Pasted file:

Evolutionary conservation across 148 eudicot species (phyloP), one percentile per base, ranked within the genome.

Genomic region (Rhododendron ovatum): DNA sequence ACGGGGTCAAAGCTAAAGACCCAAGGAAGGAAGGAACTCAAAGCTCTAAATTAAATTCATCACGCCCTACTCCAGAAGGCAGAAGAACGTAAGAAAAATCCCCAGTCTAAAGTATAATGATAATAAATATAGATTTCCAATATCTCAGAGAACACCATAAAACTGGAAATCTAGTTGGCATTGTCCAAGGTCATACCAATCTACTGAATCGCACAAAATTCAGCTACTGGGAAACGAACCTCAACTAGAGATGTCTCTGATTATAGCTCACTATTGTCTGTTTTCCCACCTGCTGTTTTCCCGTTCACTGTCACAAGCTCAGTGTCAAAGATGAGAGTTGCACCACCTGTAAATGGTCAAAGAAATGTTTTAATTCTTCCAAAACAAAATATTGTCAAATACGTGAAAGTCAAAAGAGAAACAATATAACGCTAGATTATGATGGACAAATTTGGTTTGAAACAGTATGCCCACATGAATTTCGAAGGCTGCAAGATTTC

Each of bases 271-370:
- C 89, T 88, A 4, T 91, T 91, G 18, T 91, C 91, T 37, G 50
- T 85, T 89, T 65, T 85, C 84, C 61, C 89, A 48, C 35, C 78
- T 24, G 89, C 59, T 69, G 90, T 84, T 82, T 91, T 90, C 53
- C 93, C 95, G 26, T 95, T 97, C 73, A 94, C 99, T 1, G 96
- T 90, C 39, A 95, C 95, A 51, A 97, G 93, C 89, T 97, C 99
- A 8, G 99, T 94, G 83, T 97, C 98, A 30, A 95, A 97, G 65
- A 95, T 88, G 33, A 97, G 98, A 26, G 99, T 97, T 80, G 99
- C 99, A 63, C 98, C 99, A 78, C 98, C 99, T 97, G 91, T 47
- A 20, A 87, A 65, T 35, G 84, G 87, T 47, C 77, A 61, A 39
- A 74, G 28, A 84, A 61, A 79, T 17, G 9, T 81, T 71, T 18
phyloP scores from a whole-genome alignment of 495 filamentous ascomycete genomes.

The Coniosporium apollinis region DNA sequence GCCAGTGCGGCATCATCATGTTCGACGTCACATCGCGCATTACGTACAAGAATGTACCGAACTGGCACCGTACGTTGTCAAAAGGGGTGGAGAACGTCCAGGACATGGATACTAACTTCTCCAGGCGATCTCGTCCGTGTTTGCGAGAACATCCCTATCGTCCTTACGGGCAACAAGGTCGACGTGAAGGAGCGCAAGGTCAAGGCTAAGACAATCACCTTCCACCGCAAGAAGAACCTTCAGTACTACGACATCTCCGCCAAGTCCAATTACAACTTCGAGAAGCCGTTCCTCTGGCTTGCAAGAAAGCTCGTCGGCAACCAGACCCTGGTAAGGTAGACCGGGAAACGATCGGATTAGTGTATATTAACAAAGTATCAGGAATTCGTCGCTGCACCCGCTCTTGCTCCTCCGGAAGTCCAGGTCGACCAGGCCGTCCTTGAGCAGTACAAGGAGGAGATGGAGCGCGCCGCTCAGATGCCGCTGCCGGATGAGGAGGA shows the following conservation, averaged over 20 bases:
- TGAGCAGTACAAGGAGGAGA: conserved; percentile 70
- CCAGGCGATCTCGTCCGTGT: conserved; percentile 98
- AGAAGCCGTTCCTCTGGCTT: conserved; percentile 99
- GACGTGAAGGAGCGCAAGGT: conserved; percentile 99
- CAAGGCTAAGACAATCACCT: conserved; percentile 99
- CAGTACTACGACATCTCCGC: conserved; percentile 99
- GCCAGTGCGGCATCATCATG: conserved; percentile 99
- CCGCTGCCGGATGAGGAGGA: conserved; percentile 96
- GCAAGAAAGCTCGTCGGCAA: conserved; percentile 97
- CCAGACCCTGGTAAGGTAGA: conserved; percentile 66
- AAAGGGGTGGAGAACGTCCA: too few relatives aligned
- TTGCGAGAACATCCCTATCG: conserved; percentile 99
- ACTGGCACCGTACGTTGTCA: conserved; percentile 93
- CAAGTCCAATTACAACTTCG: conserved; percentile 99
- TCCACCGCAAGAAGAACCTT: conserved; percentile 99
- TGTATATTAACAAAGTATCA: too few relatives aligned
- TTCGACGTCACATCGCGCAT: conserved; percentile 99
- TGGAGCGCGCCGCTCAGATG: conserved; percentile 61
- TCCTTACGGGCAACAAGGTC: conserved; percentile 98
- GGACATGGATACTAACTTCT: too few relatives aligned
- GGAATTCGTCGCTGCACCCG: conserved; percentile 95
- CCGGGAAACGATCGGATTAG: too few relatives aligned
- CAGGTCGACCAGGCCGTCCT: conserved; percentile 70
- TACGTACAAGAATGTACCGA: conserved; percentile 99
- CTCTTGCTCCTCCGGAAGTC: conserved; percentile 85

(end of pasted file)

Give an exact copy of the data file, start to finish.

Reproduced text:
Evolutionary conservation across 148 eudicot species (phyloP), one percentile per base, ranked within the genome.

Genomic region (Rhododendron ovatum): DNA sequence ACGGGGTCAAAGCTAAAGACCCAAGGAAGGAAGGAACTCAAAGCTCTAAATTAAATTCATCACGCCCTACTCCAGAAGGCAGAAGAACGTAAGAAAAATCCCCAGTCTAAAGTATAATGATAATAAATATAGATTTCCAATATCTCAGAGAACACCATAAAACTGGAAATCTAGTTGGCATTGTCCAAGGTCATACCAATCTACTGAATCGCACAAAATTCAGCTACTGGGAAACGAACCTCAACTAGAGATGTCTCTGATTATAGCTCACTATTGTCTGTTTTCCCACCTGCTGTTTTCCCGTTCACTGTCACAAGCTCAGTGTCAAAGATGAGAGTTGCACCACCTGTAAATGGTCAAAGAAATGTTTTAATTCTTCCAAAACAAAATATTGTCAAATACGTGAAAGTCAAAAGAGAAACAATATAACGCTAGATTATGATGGACAAATTTGGTTTGAAACAGTATGCCCACATGAATTTCGAAGGCTGCAAGATTTC

Each of bases 271-370:
- C 89, T 88, A 4, T 91, T 91, G 18, T 91, C 91, T 37, G 50
- T 85, T 89, T 65, T 85, C 84, C 61, C 89, A 48, C 35, C 78
- T 24, G 89, C 59, T 69, G 90, T 84, T 82, T 91, T 90, C 53
- C 93, C 95, G 26, T 95, T 97, C 73, A 94, C 99, T 1, G 96
- T 90, C 39, A 95, C 95, A 51, A 97, G 93, C 89, T 97, C 99
- A 8, G 99, T 94, G 83, T 97, C 98, A 30, A 95, A 97, G 65
- A 95, T 88, G 33, A 97, G 98, A 26, G 99, T 97, T 80, G 99
- C 99, A 63, C 98, C 99, A 78, C 98, C 99, T 97, G 91, T 47
- A 20, A 87, A 65, T 35, G 84, G 87, T 47, C 77, A 61, A 39
- A 74, G 28, A 84, A 61, A 79, T 17, G 9, T 81, T 71, T 18
phyloP scores from a whole-genome alignment of 495 filamentous ascomycete genomes.

The Coniosporium apollinis region DNA sequence GCCAGTGCGGCATCATCATGTTCGACGTCACATCGCGCATTACGTACAAGAATGTACCGAACTGGCACCGTACGTTGTCAAAAGGGGTGGAGAACGTCCAGGACATGGATACTAACTTCTCCAGGCGATCTCGTCCGTGTTTGCGAGAACATCCCTATCGTCCTTACGGGCAACAAGGTCGACGTGAAGGAGCGCAAGGTCAAGGCTAAGACAATCACCTTCCACCGCAAGAAGAACCTTCAGTACTACGACATCTCCGCCAAGTCCAATTACAACTTCGAGAAGCCGTTCCTCTGGCTTGCAAGAAAGCTCGTCGGCAACCAGACCCTGGTAAGGTAGACCGGGAAACGATCGGATTAGTGTATATTAACAAAGTATCAGGAATTCGTCGCTGCACCCGCTCTTGCTCCTCCGGAAGTCCAGGTCGACCAGGCCGTCCTTGAGCAGTACAAGGAGGAGATGGAGCGCGCCGCTCAGATGCCGCTGCCGGATGAGGAGGA shows the following conservation, averaged over 20 bases:
- TGAGCAGTACAAGGAGGAGA: conserved; percentile 70
- CCAGGCGATCTCGTCCGTGT: conserved; percentile 98
- AGAAGCCGTTCCTCTGGCTT: conserved; percentile 99
- GACGTGAAGGAGCGCAAGGT: conserved; percentile 99
- CAAGGCTAAGACAATCACCT: conserved; percentile 99
- CAGTACTACGACATCTCCGC: conserved; percentile 99
- GCCAGTGCGGCATCATCATG: conserved; percentile 99
- CCGCTGCCGGATGAGGAGGA: conserved; percentile 96
- GCAAGAAAGCTCGTCGGCAA: conserved; percentile 97
- CCAGACCCTGGTAAGGTAGA: conserved; percentile 66
- AAAGGGGTGGAGAACGTCCA: too few relatives aligned
- TTGCGAGAACATCCCTATCG: conserved; percentile 99
- ACTGGCACCGTACGTTGTCA: conserved; percentile 93
- CAAGTCCAATTACAACTTCG: conserved; percentile 99
- TCCACCGCAAGAAGAACCTT: conserved; percentile 99
- TGTATATTAACAAAGTATCA: too few relatives aligned
- TTCGACGTCACATCGCGCAT: conserved; percentile 99
- TGGAGCGCGCCGCTCAGATG: conserved; percentile 61
- TCCTTACGGGCAACAAGGTC: conserved; percentile 98
- GGACATGGATACTAACTTCT: too few relatives aligned
- GGAATTCGTCGCTGCACCCG: conserved; percentile 95
- CCGGGAAACGATCGGATTAG: too few relatives aligned
- CAGGTCGACCAGGCCGTCCT: conserved; percentile 70
- TACGTACAAGAATGTACCGA: conserved; percentile 99
- CTCTTGCTCCTCCGGAAGTC: conserved; percentile 85